Big Bang (noun, “Big Bang”)
This theory explains how our universe began. About 14 billion years ago, all the matter — and energy — that makes up the universe was squashed into an incredibly small point. Because the matter was so condensed, it wasn’t in any form we would recognize today. There were no atoms or even particles. Suddenly, though, it all went through a rapid expansion — an explosion, in a way. That’s the Big Bang. The result was a super-hot, super-dense “cosmic soup” of matter and energy. Over tiny fractions of time, light and charged particles such as protons emerged. Only a few minutes after the Big Bang, the element hydrogen formed. Later, over millions of years, matter began to clump into what would become stars and planets. The universe kept on cooling and expanding, and forming more complex structures, such as galaxies. And it continues to do so today.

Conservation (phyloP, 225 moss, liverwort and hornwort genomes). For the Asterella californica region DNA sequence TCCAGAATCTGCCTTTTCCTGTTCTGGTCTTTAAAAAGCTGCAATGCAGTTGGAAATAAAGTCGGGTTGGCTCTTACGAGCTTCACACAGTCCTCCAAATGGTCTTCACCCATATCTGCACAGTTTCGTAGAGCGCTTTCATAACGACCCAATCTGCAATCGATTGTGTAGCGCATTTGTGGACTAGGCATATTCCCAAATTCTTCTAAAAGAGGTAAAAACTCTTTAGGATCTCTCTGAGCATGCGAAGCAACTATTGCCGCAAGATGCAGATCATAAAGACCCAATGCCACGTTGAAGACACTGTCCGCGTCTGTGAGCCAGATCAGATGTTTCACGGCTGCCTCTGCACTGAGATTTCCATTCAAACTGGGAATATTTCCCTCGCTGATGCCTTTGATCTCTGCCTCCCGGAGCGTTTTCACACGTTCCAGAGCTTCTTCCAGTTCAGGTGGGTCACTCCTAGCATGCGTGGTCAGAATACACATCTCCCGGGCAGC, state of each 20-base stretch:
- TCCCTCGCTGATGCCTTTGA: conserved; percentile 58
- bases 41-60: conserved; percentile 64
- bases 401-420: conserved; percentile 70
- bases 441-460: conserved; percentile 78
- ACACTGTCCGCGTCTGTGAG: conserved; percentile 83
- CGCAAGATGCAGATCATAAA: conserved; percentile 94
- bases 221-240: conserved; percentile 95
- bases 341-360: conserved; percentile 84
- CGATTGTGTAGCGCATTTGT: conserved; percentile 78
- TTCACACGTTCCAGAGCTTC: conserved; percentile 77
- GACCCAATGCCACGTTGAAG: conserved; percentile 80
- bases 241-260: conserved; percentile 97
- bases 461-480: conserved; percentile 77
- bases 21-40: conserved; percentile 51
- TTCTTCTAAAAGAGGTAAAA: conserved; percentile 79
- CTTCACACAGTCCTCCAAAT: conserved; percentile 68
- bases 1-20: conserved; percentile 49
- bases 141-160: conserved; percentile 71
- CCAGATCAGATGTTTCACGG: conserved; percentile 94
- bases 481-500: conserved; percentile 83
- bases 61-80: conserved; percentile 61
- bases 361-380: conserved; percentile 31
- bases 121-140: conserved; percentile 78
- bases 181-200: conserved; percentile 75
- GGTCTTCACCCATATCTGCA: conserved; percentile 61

In a sentence
The best evidence for the Big Bang is the remnants of the light — called cosmic background radiation — released from the original explosion.